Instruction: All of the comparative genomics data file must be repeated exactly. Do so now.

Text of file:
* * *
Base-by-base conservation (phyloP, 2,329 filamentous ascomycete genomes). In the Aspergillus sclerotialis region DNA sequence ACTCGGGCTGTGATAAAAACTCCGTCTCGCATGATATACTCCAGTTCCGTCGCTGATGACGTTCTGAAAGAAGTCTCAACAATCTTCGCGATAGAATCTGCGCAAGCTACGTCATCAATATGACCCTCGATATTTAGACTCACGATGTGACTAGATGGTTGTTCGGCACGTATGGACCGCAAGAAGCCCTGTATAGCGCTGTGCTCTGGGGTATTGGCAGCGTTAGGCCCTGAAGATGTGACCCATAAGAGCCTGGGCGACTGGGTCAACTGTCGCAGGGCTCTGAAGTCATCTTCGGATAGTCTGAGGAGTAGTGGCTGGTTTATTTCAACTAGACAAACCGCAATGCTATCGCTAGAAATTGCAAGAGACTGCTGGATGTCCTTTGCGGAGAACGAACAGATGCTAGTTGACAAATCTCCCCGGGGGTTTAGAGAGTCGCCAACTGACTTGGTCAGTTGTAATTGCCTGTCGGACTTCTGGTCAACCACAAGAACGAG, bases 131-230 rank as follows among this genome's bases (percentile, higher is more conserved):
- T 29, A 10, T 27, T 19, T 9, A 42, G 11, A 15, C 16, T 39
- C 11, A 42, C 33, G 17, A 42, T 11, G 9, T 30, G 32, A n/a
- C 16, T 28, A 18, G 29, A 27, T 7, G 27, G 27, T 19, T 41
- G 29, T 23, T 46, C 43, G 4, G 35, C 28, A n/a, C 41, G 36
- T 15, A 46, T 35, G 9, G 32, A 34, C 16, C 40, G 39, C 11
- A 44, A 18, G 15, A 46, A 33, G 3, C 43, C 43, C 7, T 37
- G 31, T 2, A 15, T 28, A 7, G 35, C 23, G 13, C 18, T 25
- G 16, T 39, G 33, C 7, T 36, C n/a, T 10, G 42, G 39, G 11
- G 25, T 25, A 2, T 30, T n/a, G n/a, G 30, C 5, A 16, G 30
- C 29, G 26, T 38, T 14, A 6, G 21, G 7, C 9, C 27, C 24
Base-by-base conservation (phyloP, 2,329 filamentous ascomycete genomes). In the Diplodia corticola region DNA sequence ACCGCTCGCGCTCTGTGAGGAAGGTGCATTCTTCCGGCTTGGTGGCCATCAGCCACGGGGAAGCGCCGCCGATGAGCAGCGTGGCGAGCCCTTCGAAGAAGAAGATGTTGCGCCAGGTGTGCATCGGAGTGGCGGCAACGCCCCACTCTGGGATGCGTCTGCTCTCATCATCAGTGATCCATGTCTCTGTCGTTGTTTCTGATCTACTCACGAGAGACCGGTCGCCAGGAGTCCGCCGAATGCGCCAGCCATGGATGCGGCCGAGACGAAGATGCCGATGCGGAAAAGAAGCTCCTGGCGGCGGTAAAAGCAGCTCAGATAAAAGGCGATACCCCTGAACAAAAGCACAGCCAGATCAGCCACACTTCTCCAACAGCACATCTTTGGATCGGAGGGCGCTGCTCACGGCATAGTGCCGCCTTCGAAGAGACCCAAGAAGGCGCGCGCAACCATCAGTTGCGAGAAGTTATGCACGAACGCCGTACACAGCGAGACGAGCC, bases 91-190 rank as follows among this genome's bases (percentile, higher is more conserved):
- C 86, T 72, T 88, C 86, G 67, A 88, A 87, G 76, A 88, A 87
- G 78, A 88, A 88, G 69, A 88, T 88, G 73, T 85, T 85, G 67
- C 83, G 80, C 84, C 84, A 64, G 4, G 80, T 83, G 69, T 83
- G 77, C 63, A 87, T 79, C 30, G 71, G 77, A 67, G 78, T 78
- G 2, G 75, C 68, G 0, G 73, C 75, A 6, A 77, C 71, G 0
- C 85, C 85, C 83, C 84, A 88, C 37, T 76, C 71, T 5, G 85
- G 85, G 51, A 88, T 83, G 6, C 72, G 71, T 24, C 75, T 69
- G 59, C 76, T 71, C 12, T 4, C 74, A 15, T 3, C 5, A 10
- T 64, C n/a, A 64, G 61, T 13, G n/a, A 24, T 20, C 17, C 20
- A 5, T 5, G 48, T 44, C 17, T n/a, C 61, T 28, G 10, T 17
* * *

Base-by-base conservation (phyloP, 2,329 filamentous ascomycete genomes). In the Aspergillus sclerotialis region DNA sequence ACTCGGGCTGTGATAAAAACTCCGTCTCGCATGATATACTCCAGTTCCGTCGCTGATGACGTTCTGAAAGAAGTCTCAACAATCTTCGCGATAGAATCTGCGCAAGCTACGTCATCAATATGACCCTCGATATTTAGACTCACGATGTGACTAGATGGTTGTTCGGCACGTATGGACCGCAAGAAGCCCTGTATAGCGCTGTGCTCTGGGGTATTGGCAGCGTTAGGCCCTGAAGATGTGACCCATAAGAGCCTGGGCGACTGGGTCAACTGTCGCAGGGCTCTGAAGTCATCTTCGGATAGTCTGAGGAGTAGTGGCTGGTTTATTTCAACTAGACAAACCGCAATGCTATCGCTAGAAATTGCAAGAGACTGCTGGATGTCCTTTGCGGAGAACGAACAGATGCTAGTTGACAAATCTCCCCGGGGGTTTAGAGAGTCGCCAACTGACTTGGTCAGTTGTAATTGCCTGTCGGACTTCTGGTCAACCACAAGAACGAG, bases 131-230 rank as follows among this genome's bases (percentile, higher is more conserved):
- T 29, A 10, T 27, T 19, T 9, A 42, G 11, A 15, C 16, T 39
- C 11, A 42, C 33, G 17, A 42, T 11, G 9, T 30, G 32, A n/a
- C 16, T 28, A 18, G 29, A 27, T 7, G 27, G 27, T 19, T 41
- G 29, T 23, T 46, C 43, G 4, G 35, C 28, A n/a, C 41, G 36
- T 15, A 46, T 35, G 9, G 32, A 34, C 16, C 40, G 39, C 11
- A 44, A 18, G 15, A 46, A 33, G 3, C 43, C 43, C 7, T 37
- G 31, T 2, A 15, T 28, A 7, G 35, C 23, G 13, C 18, T 25
- G 16, T 39, G 33, C 7, T 36, C n/a, T 10, G 42, G 39, G 11
- G 25, T 25, A 2, T 30, T n/a, G n/a, G 30, C 5, A 16, G 30
- C 29, G 26, T 38, T 14, A 6, G 21, G 7, C 9, C 27, C 24
Base-by-base conservation (phyloP, 2,329 filamentous ascomycete genomes). In the Diplodia corticola region DNA sequence ACCGCTCGCGCTCTGTGAGGAAGGTGCATTCTTCCGGCTTGGTGGCCATCAGCCACGGGGAAGCGCCGCCGATGAGCAGCGTGGCGAGCCCTTCGAAGAAGAAGATGTTGCGCCAGGTGTGCATCGGAGTGGCGGCAACGCCCCACTCTGGGATGCGTCTGCTCTCATCATCAGTGATCCATGTCTCTGTCGTTGTTTCTGATCTACTCACGAGAGACCGGTCGCCAGGAGTCCGCCGAATGCGCCAGCCATGGATGCGGCCGAGACGAAGATGCCGATGCGGAAAAGAAGCTCCTGGCGGCGGTAAAAGCAGCTCAGATAAAAGGCGATACCCCTGAACAAAAGCACAGCCAGATCAGCCACACTTCTCCAACAGCACATCTTTGGATCGGAGGGCGCTGCTCACGGCATAGTGCCGCCTTCGAAGAGACCCAAGAAGGCGCGCGCAACCATCAGTTGCGAGAAGTTATGCACGAACGCCGTACACAGCGAGACGAGCC, bases 91-190 rank as follows among this genome's bases (percentile, higher is more conserved):
- C 86, T 72, T 88, C 86, G 67, A 88, A 87, G 76, A 88, A 87
- G 78, A 88, A 88, G 69, A 88, T 88, G 73, T 85, T 85, G 67
- C 83, G 80, C 84, C 84, A 64, G 4, G 80, T 83, G 69, T 83
- G 77, C 63, A 87, T 79, C 30, G 71, G 77, A 67, G 78, T 78
- G 2, G 75, C 68, G 0, G 73, C 75, A 6, A 77, C 71, G 0
- C 85, C 85, C 83, C 84, A 88, C 37, T 76, C 71, T 5, G 85
- G 85, G 51, A 88, T 83, G 6, C 72, G 71, T 24, C 75, T 69
- G 59, C 76, T 71, C 12, T 4, C 74, A 15, T 3, C 5, A 10
- T 64, C n/a, A 64, G 61, T 13, G n/a, A 24, T 20, C 17, C 20
- A 5, T 5, G 48, T 44, C 17, T n/a, C 61, T 28, G 10, T 17